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- Minnesota Citizens Concerned for Life dismantles the arguments we often hear from pro-lifers who are planning to vote for pro-choice candidates in the election.
- At Live Action, Nancy Flanders makes the case that society has failed both the victims of rape and their preborn children.
- At National Review, Michael New says pro-choice advocates like Amanda Marcotte are fuming at pro-lifers’ refusal to blindly accept the recent Obstetrics and Gynecology study which claims free contraception reduces pregnancies and abortions. New lists even more reasons why we should be skeptical of the study’s methodology.
- Abby Johnson stresses the need for greater unity in the pro-life movement, contrasting it to the unity she felt among supporters of abortion when she worked for Planned Parenthood.
- At Moral Outcry, Danica Keeton writes about how a fellow Christian friend’s passion for the plight of the unborn helped to awaken her from her apathy about abortion.
- At Americans United for Life, Mary Harned writes on the “silver lining” to be found in the Seventh Circuit Court’s decision to block an Indiana law which attempted to defund Planned Parenthood and other abortion providers.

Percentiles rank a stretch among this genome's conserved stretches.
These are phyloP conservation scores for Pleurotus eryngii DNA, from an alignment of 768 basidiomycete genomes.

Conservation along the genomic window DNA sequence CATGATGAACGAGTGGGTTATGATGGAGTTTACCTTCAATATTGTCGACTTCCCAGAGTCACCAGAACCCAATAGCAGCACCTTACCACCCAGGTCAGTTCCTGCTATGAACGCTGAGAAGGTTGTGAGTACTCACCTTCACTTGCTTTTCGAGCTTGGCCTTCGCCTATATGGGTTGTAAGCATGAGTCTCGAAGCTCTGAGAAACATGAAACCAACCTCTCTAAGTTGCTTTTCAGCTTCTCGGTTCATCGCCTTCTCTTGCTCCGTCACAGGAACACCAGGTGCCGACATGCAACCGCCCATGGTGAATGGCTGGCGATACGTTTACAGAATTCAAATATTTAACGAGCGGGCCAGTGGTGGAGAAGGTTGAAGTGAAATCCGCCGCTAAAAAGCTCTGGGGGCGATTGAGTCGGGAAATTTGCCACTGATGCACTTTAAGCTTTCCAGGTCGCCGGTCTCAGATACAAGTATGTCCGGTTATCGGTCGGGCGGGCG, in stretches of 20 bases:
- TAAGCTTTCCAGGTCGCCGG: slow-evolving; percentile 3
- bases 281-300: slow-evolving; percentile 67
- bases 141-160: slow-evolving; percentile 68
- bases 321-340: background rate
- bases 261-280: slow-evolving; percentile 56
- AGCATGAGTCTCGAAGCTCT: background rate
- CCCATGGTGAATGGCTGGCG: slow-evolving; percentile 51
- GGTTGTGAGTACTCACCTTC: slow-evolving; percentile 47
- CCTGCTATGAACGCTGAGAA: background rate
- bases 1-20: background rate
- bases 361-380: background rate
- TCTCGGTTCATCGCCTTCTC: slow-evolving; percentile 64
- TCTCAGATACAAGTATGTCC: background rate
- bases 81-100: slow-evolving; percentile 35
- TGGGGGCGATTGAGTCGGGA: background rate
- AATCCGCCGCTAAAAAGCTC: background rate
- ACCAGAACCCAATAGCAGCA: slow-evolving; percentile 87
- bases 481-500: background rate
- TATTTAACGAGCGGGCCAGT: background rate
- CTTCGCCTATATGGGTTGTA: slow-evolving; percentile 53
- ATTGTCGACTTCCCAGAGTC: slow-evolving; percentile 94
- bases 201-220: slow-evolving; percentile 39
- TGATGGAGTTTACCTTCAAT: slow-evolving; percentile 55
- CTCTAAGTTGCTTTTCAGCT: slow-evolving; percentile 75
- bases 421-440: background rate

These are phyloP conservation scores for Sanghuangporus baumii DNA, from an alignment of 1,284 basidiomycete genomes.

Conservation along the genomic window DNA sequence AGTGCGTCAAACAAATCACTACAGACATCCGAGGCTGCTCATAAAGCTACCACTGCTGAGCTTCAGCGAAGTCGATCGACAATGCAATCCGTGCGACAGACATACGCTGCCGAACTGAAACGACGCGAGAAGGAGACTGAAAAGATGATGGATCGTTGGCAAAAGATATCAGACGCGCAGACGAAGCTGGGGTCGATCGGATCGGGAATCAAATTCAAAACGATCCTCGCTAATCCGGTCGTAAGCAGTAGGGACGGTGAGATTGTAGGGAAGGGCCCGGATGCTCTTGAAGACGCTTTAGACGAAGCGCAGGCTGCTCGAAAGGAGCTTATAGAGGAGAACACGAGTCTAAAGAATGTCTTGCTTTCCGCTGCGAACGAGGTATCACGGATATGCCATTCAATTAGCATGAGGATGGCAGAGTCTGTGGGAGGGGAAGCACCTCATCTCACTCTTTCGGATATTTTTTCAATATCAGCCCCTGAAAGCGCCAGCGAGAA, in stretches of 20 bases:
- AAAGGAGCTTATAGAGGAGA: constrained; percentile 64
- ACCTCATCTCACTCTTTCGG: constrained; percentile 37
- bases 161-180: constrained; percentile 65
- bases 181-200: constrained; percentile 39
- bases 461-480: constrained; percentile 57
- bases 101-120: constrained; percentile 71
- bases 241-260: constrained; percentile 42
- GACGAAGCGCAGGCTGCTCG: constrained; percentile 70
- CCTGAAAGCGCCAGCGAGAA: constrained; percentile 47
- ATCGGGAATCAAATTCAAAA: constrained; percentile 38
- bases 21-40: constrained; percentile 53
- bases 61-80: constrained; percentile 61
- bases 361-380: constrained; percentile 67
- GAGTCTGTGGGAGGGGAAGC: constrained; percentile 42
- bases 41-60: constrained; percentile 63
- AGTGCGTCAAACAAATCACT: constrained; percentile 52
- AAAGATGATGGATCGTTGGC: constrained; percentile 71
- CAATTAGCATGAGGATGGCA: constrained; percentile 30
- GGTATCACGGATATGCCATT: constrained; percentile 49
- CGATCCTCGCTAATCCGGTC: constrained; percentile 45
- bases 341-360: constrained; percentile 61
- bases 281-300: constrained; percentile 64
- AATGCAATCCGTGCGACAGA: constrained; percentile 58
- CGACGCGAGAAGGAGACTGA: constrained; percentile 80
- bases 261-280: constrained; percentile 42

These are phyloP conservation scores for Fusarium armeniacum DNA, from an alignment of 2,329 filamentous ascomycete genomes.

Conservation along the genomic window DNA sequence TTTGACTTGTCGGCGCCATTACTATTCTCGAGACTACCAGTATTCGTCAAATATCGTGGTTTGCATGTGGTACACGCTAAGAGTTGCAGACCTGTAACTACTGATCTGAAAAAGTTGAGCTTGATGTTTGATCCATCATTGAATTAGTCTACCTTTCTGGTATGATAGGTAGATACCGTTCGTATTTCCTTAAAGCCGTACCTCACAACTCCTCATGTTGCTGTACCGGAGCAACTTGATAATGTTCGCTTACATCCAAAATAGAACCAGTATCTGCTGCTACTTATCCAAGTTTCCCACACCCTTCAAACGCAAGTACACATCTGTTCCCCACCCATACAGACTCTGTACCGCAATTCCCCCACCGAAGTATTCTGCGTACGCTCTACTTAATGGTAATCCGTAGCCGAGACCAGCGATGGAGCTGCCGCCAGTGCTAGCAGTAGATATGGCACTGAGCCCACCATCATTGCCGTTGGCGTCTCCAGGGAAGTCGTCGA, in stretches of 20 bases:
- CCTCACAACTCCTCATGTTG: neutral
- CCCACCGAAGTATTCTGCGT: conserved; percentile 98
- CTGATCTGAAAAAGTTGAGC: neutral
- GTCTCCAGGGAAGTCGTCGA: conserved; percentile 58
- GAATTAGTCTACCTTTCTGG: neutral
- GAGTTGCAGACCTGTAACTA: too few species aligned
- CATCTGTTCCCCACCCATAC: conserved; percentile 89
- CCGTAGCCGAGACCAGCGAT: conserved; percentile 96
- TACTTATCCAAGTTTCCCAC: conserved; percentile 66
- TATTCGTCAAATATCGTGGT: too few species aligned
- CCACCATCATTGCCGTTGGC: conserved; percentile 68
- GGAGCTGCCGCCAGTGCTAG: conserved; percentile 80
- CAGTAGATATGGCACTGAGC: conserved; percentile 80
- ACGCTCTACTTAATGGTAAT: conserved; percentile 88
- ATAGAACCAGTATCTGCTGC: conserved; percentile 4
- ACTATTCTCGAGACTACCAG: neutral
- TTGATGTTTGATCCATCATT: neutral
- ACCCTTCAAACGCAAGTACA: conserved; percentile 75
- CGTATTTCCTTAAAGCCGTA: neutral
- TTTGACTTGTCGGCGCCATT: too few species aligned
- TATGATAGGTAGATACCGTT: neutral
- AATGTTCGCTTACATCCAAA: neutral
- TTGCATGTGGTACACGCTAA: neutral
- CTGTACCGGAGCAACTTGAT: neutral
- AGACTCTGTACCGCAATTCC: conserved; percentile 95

- Albert Mohler comments on the controversy over candidate Richard Mourdock’s statements on children conceived as a result of rape, and adds that pro-lifers should support incremental abortion restrictions while continuing to fight for the full protection of all preborn children.
- At the LTI Blog, Serge takes on the pro-choice bodily autonomy argument:
If a pregnancy is considered a state of health for the child and mother, it seems the provision of pregnancy would be obligatory. “Continuing a pregnancy” would be amenable to continuing to provide what is otherwise necessary (nutrients, oxygen, a safe environment) to support the child’s good health. If pregnancy is a disease state for mother and/or child, then the child has no right to demand the continued use of the mother’s body, and withdrawing such support through abortion would be legally permissible and consistent with other optional parental provisions.
Clearly, the status of the vast majority of pregnancies is one of complete health for mother and child. In fact, the consequences of considering pregnancy a pathological state would be widespread and disastrous…. For this reason, the bodily autonomy argument fails to convince us that the parental provision of providing what a pregnant mother provides to her child is merely optional.
- Down on the Pharm shares the parody to the latest Obama campaign video about “your first time” voting:
[Photo via jasoncrandall.org]